Fierce feline prowls Infy campus

After two-hour operation, leopard caught and released in nearby forest

The wild feline’s incursion into the sprawling acres of the software giant’s campus caused not just panic among its employees but evoked some respect for an animal that is elusive and secretive.

The leopard was first spotted on the periphery of the 150-acre campus early in the morning by a security guard. Seeing the big cat, he shot off a round in the air from his double-barrel gun to alert fellow guards who patrol the length and breadth of the campus. The import of the shot was enough to frighten the leopard which then ran for cover in a warehouse (near Gate No 3) that stored building material.

As some construction labourers in the area screamed ‘chiradhe’, ‘chiradhe’, a few Infosys employees living in a residential facility about a furlong away watched the drama from their respective verandas.

Some roused their colleagues from their asleep. Soon, a crowd gathered to watch the security guards and forest department personnel and policemen, who had been summoned by that time, attempt to capture the scared feline.

About 20 Central Industrial Security Force (CISF) men who guard the Infosys campus joined in the operation and restricted some of the employees from getting anywhere close to the place where all the action took place.

After a two-hour-long operation, the foresters and the police, who were led by Narasimharaja division Assistant Commissioner A K Suresh, were able to locate the big cat and tranquilise it. But not before Prashanth, a photographer who works for Infosys, was injured in his palm when the leopard used one of its paws to fend him off in its hiding place. The animal reacted in defence when Prashanth aimed his camera at it to take its photographs.

Some awestruck Infosys employees, who watched the leopard captured, recalled how a seven-foot-long python was found on the fringes of the campus in November last year.

The Infosys campus is not the only place that has had brushes with wildlife incursion. On April 18, 2009, a leopard entered the Sri Siddhartha Institute of Technology at Marlur in Tumkur. It was was captured after being tranquilised and subsequently released into the wilds.

While being taken to the forests in Pujekallu, between Antarsanthe and Nagarhole National Park, where it was to be released, the three-year-old leopard suddenly woke up from its deep slumber, caused by the tranquiliser shots, leapt out of the jeep near a petrol bunk in H D Kote town.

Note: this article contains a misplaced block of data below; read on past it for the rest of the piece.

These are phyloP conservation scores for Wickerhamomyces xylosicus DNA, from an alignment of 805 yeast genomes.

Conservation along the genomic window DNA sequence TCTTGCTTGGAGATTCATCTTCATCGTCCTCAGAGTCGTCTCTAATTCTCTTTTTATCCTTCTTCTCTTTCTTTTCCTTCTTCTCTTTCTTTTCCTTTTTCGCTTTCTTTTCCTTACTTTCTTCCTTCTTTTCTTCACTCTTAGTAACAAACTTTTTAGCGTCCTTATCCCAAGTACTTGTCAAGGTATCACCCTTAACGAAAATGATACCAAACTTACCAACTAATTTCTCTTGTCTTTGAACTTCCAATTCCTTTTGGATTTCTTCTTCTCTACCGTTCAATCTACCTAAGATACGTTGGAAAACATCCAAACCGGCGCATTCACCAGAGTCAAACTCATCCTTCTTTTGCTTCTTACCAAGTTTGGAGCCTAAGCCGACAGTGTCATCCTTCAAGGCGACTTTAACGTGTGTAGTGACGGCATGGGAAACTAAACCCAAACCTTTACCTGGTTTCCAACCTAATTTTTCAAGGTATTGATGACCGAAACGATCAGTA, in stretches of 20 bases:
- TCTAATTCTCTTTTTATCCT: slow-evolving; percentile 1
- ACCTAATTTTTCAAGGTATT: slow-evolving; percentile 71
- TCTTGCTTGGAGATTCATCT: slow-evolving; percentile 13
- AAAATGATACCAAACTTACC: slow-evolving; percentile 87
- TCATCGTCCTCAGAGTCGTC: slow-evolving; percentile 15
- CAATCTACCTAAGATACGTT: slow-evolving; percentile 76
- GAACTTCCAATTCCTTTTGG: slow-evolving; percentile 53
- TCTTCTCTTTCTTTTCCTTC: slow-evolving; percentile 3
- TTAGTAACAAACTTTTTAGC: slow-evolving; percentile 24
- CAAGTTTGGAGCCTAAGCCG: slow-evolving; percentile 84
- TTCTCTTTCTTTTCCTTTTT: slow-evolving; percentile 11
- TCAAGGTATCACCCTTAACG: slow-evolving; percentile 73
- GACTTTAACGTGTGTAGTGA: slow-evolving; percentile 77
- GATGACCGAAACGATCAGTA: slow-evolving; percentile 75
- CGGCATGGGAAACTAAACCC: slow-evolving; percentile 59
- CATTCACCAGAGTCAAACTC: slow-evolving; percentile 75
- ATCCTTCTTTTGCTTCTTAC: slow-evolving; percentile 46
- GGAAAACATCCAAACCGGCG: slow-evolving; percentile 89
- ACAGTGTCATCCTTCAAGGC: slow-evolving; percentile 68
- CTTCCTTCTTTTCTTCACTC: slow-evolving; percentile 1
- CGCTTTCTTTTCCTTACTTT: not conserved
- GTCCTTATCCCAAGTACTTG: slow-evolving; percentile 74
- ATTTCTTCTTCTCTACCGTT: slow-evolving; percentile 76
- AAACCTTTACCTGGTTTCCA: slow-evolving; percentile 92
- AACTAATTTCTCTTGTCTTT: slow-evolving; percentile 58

Forest department and police sources said the driver of the jeep, in which the drugged animal was being carried, had stopped at the petrol station to refuel the vehicle when employees of the bunk, customers and residents were shocked to see a leopard ambling across the road.

It started running when the foresters and curious onlookers started following it. The leopard, whose run was slow because it still appeared to be under the influence of the tranquiliser, stopped by a house on the Mysore-Manandawadi Road where its pursuers caught up with it. A net was used to capture the feline before it was released released in the wilds.

According to Sri Chamarajendra Zoological Gardens Executive Director Markandaiah, big cats stray into places of human habitation because their natural habitats have been destroyed and their corridors of movement disrupted by human activity. “As predators, they some times sneak into areas of human population to prey on cattle and dogs,” Markandaiah explained.

Deputy Conservator of Forests Yathish Kumar said the BEML campus around the Hebbal Industrial area is known to host a few leopards.  The region where leopards were found in abundance several years ago was the Bastipur reserve.

Both Kumar and Conservator of Forests Kushalappa agree that leopard intrusion into human habitats was primarily because of search of food which has shrunk in the wilds because of shrinking forest cover and rapid urbanisation.

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